Hard to read, unbearable to write, unimaginable to live through
This is one of those books that any reader must wish had never needed to be written. ‘Samer’ is the pseudonym of a young man, living in Raqqa, who was part of a resistance group within Syria, struggling to survive under the harshness of the Assad regime, and then struggling to survive after Daesh captured the city. The small group he belonged to were endeavouring to let people in the outside world know what their terrifying existence had become.
In Raqqa controlled Daesh, communicating with the western media is punishable by beheading. And of course, Western journalists are not allowed into the city. Those who are determined that the outside world should be aware of what their lives are like are in permanent danger of discovery, permanent danger of death, and also place their families in danger. It is a vicious choice to have to make, bearing witness seems the only possibility of any kind of less bleak future. The activist group Samer belonged to had made contact with the BBC. Samer’s resistance was to keep a journal of events (something, of course, punishable by death)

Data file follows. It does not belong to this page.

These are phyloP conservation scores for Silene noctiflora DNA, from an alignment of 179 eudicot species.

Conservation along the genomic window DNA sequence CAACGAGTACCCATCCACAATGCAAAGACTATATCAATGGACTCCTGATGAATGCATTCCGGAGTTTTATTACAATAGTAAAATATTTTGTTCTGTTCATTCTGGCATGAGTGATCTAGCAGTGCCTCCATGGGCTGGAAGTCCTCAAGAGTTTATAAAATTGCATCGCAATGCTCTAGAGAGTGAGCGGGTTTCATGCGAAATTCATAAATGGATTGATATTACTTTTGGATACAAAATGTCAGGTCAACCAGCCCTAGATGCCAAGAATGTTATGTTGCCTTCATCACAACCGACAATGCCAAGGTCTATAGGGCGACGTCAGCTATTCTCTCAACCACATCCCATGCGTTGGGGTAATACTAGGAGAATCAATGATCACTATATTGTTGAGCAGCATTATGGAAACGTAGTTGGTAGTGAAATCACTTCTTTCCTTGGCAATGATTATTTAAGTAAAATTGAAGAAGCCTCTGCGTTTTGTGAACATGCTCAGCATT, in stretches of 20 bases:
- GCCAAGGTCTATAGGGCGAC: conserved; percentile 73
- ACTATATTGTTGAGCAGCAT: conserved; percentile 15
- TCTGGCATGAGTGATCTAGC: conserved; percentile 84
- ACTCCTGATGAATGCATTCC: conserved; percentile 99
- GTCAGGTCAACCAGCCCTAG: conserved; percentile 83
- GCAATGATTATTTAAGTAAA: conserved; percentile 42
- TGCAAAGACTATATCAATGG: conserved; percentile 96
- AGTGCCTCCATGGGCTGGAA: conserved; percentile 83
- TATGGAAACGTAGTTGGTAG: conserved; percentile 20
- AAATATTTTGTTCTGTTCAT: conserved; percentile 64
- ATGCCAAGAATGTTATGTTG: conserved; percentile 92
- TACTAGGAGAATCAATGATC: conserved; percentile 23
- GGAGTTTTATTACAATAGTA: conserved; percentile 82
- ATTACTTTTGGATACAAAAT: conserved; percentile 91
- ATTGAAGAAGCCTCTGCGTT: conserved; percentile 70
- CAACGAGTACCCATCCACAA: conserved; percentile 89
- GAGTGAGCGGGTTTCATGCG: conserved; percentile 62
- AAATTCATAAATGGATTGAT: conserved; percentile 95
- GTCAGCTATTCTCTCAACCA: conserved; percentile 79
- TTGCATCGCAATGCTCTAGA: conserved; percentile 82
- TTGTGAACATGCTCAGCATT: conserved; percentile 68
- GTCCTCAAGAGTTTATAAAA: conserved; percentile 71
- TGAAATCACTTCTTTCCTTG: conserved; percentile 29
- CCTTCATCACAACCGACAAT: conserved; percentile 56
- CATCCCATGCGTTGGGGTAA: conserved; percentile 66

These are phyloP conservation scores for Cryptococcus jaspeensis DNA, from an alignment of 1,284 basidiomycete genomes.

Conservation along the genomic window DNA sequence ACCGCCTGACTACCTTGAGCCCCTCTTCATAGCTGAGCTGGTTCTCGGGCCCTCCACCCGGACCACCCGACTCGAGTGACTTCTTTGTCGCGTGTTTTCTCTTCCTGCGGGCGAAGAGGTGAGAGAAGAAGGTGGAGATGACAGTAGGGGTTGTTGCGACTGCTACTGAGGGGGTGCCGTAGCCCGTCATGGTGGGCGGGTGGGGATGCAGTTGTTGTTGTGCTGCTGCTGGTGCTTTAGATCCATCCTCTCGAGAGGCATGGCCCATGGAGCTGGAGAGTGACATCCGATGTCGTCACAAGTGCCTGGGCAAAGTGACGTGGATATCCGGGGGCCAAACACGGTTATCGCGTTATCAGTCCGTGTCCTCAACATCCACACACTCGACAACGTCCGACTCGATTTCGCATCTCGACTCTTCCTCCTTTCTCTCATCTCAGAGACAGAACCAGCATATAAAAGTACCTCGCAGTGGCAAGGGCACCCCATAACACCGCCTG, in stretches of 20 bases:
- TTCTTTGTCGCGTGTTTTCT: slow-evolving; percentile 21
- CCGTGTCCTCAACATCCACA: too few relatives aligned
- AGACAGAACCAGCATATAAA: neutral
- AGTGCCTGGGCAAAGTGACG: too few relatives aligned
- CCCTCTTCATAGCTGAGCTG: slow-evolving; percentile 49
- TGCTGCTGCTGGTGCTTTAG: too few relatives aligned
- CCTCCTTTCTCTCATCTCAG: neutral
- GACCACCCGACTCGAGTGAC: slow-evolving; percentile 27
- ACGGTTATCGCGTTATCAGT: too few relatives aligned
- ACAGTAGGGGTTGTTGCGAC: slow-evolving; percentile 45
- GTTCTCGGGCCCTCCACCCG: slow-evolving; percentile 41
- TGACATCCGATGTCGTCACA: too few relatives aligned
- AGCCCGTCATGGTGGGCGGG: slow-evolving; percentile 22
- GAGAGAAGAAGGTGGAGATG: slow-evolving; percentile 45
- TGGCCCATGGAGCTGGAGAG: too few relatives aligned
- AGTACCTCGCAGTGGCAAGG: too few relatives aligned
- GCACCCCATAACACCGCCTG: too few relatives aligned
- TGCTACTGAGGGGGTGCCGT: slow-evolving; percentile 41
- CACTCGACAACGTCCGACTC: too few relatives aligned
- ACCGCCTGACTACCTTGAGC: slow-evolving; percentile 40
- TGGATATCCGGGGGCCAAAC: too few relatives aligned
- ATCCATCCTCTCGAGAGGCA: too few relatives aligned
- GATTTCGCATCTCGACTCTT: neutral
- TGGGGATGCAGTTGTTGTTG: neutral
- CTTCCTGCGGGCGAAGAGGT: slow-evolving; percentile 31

The journal was published after his escape from Raqqa – his present whereabouts are in a refugee camp in northern Syria.
I received this as a digital review copy from the publisher via Netgalley. It is a book I did not want to read, but felt I must
Samer tells the bleakness of his country’s present story simply. Too much of what happens is unbearable to linger on, and, living amid horror I suspect that allowing full realisation in would make surviving impossible. There is only so much pain which can be borne. Here is the experience of one who should have been an ordinary young man, one who loves his country, his family, his friends, his religion, one with ordinary hopes for an ordinary future. Exceptional events, orchestrated by terrible people, have forced ordinary people into making heartbreaking choices – for Samer, telling this story meant a certain death, and leaving his country, his family, his friends, was the hard choice. Resistance is the act of bearing witness.
Line drawings by Scott Coello are similarly spare. Samer’s diary is translated by Nader Ibrahim. Excerpts were originally broadcast on Radio 4.